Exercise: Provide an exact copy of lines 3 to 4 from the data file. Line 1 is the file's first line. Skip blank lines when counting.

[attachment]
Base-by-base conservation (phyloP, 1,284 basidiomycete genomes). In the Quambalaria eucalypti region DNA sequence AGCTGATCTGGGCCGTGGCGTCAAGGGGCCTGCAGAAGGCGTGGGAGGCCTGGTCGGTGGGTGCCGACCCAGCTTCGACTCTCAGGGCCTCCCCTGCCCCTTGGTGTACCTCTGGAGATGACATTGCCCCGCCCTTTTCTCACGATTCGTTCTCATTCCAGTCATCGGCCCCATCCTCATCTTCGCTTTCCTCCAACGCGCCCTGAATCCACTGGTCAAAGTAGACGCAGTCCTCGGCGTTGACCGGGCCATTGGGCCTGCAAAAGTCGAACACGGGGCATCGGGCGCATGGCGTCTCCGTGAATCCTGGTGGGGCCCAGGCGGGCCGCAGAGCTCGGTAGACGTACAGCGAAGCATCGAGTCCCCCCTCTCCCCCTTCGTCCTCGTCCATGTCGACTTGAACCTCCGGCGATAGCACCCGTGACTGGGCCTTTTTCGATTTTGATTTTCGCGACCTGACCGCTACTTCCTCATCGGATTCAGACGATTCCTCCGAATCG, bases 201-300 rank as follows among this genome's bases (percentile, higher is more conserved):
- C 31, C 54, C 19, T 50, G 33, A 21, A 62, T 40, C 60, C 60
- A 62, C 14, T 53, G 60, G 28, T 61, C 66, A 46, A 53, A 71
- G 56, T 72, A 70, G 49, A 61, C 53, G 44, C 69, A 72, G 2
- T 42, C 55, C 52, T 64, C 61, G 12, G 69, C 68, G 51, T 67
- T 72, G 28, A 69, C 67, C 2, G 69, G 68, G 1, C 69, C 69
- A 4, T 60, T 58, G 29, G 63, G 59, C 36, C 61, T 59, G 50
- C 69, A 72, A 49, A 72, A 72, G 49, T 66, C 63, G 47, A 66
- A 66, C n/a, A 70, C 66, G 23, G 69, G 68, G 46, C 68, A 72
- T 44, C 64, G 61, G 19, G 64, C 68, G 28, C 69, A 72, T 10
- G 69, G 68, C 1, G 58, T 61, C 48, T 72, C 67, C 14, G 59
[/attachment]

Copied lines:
- A 62, C 14, T 53, G 60, G 28, T 61, C 66, A 46, A 53, A 71
- G 56, T 72, A 70, G 49, A 61, C 53, G 44, C 69, A 72, G 2